By 2040, rainfall on wheat, soybean, rice and maize will have changed, even if Paris Agreement emissions targets are met; projections show parts of Europe, Africa, the Americas and Australia will be drier, while the tropics and north will be wetter.
Two bills allowing the state of South Dakota to prosecute pipeline demonstrators and their funders — and use money from damages to fund law enforcement and pipeline costs — moved to the Senate floor on Wednesday. Introduced by South Dakota Gov. Kristi Noem, R, on Monday, the bills would protect the 1,179-mile-long Keystone XL pipeline, a planned TransCanada project that would slice through the state carrying 830,000 barrels of crude oil a day. The Great Plains Tribal Chairman’s Association has opposed the bills, representing the leaders of 16 tribes in the region, none of whom were consulted for the legislation.
President Trump proposed significant budget cuts to the government agencies responsible for overseeing the nation’s energy and environmental policies, including a 31 percent reduction in spending at the Environmental Protection Agency (EPA). The fiscal 2020 budget proposal to Congress marks the latest effort by the administration to slash funding for science and enforcement programs.The document, titled "A Budget for a Better America," requests $31.7 billion for the Department of Energy, an 11 percent decrease from current funding, while the Interior Department would see a 14 percent cut, to $12.5 billion.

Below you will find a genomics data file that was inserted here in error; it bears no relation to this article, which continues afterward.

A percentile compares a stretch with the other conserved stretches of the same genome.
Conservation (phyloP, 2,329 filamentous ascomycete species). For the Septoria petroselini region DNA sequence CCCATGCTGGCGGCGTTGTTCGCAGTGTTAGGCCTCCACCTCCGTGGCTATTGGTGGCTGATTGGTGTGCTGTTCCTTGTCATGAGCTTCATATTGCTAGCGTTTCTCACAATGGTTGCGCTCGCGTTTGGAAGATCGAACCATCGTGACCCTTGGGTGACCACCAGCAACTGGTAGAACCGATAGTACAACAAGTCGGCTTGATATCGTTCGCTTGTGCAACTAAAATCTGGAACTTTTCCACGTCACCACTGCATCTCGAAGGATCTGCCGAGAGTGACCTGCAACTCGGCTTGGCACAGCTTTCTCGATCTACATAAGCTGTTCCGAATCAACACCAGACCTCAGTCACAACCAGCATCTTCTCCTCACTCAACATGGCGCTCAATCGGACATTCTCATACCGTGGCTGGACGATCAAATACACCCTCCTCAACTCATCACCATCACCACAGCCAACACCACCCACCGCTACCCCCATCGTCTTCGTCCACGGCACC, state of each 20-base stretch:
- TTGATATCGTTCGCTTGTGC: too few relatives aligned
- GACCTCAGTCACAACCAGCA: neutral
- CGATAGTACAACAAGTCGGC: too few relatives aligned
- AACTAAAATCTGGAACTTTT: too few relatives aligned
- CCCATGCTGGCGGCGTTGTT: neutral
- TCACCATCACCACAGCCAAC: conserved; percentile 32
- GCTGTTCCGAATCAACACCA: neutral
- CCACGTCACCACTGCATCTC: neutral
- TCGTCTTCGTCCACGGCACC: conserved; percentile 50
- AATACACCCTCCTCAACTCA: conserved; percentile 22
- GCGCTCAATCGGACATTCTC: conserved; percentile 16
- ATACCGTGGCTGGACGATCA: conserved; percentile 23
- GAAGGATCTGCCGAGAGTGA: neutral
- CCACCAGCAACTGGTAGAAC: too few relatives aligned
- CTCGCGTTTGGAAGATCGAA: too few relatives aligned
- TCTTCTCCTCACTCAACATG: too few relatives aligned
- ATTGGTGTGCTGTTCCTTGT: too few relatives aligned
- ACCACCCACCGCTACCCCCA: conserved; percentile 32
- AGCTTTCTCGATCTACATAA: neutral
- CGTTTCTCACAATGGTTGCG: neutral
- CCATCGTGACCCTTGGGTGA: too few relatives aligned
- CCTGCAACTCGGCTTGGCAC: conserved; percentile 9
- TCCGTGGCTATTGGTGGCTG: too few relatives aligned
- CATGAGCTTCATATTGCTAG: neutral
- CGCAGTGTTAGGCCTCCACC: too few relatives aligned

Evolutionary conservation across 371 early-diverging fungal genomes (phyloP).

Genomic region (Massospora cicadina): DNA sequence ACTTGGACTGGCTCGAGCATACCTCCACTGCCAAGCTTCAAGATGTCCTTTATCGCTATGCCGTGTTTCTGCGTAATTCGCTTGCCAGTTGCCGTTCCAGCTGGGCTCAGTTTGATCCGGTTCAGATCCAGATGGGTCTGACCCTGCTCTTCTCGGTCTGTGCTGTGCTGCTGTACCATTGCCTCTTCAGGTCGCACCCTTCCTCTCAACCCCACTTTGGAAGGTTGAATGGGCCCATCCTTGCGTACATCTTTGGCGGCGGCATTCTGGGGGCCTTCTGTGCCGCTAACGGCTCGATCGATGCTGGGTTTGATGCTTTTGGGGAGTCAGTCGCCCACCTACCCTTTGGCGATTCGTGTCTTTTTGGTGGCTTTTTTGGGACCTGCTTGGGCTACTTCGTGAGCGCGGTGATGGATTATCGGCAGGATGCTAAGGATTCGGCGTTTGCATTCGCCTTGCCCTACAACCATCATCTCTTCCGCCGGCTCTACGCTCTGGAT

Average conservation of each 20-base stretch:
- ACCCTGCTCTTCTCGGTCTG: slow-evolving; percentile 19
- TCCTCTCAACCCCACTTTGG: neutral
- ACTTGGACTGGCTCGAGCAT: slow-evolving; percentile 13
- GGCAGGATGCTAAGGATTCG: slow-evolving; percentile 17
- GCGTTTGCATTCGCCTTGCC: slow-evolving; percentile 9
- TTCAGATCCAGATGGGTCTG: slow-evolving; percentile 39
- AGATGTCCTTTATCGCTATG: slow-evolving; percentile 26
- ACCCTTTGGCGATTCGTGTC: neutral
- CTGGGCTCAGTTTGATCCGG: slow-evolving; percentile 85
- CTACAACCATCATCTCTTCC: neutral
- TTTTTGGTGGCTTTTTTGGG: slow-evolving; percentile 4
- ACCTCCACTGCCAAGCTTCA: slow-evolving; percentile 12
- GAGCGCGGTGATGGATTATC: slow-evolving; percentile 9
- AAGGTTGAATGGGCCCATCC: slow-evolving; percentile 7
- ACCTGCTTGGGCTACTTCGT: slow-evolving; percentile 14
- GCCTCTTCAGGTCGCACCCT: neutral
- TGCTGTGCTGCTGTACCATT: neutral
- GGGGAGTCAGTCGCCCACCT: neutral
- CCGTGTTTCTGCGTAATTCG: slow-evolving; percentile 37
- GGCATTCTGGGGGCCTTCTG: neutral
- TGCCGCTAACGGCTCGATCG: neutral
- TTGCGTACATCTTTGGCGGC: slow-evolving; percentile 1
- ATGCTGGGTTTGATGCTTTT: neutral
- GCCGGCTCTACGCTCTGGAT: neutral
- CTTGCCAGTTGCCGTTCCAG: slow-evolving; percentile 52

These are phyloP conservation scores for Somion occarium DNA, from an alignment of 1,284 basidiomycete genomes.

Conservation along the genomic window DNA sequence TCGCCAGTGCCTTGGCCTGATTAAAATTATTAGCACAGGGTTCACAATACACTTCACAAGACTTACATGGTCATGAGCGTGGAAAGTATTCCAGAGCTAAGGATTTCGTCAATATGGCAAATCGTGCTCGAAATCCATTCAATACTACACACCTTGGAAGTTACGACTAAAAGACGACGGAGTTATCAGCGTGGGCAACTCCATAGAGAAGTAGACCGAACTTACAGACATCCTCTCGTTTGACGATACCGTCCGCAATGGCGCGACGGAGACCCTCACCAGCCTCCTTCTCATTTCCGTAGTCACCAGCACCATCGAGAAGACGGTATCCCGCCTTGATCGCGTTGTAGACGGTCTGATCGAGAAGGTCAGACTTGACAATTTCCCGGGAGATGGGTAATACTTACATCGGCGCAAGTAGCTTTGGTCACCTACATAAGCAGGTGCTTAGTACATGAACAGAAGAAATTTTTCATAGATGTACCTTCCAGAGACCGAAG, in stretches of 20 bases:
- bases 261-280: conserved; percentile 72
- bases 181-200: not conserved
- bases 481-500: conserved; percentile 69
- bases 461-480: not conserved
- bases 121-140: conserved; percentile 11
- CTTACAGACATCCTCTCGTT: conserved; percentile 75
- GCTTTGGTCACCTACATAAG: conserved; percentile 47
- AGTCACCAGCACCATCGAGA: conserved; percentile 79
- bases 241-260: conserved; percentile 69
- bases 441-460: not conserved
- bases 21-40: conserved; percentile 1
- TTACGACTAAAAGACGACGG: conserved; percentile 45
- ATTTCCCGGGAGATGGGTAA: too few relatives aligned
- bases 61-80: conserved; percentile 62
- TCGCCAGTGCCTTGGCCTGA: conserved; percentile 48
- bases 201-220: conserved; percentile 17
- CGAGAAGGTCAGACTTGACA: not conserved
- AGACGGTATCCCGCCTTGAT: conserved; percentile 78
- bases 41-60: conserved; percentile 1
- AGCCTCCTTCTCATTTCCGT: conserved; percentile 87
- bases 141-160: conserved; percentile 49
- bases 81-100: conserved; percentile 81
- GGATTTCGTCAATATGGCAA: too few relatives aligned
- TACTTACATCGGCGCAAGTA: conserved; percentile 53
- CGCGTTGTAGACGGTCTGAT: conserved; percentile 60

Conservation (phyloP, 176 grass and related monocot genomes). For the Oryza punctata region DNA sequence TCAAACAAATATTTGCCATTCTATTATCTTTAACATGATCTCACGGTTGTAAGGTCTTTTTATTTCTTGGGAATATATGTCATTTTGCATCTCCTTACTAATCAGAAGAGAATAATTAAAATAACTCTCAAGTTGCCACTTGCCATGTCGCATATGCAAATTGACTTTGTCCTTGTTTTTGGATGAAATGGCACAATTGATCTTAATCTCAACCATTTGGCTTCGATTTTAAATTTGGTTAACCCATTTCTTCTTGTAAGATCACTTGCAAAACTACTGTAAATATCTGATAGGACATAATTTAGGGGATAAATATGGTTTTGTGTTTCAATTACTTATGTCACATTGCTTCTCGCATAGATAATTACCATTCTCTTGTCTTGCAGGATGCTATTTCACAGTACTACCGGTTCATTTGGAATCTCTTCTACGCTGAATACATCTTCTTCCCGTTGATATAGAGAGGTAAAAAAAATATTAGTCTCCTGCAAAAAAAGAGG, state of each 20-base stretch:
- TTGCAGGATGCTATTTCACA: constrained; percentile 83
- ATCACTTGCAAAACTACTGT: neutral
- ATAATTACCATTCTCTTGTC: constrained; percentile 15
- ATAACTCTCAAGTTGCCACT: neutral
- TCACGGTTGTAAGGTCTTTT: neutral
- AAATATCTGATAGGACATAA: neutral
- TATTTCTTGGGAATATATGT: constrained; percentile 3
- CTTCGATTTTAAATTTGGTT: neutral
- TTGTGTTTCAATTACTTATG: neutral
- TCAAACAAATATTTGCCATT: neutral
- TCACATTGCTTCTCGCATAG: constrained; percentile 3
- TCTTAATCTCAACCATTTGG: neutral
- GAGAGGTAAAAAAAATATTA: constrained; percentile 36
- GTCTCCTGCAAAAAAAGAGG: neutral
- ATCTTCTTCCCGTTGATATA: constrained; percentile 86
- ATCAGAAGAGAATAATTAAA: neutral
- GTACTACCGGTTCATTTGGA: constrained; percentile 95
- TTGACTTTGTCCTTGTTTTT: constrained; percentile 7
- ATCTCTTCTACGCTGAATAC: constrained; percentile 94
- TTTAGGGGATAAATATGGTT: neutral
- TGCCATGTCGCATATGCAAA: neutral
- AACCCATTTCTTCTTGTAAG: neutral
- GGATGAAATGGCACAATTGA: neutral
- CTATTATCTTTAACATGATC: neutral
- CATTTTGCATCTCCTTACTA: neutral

The Trump administration on Tuesday advanced a plan meant to expand the U.S. market for corn-based ethanol and place trading restrictions on credits that refiners use to prove they are using biofuel. The Environmental Protection Agency proposal is a first step in fulfilling President Donald Trump’s promise to unleash sales of gasoline containing 15 percent ethanol and deliver at least a symbolic victory to corn farmers in the Midwest who have been battered by his trade fight with China. Air pollution requirements currently block sales of that E15 gasoline from June 1 to Sept. 15 in areas where smog is a problem, and the EPA proposal would effectively lift those restrictions so it could be sold year round.
The New Mexico State House on Tuesday passed Senate Bill 489 44-22, requiring the state to generate 100% of its electricity from carbon-free resources by 2045. The Energy Transition Act, introduced in February and approved by the State Senate last week, also increases the state's renewable portfolio standard (RPS) to 50% by 2030 and 80% by 2040, echoing Democratic Gov. Michelle Lujan Grisham's campaign promises. It also includes securitization provisions to help recover the costs of coal plant retirements and allocates funds toward transitioning mining communities. The bill follows Grisham's January executive order, which committed the state to the U.S. goals under the Paris Climate Agreement — reducing carbon emissions by at least 45% below 2005 levels by 2030. She is expected to sign the bill soon.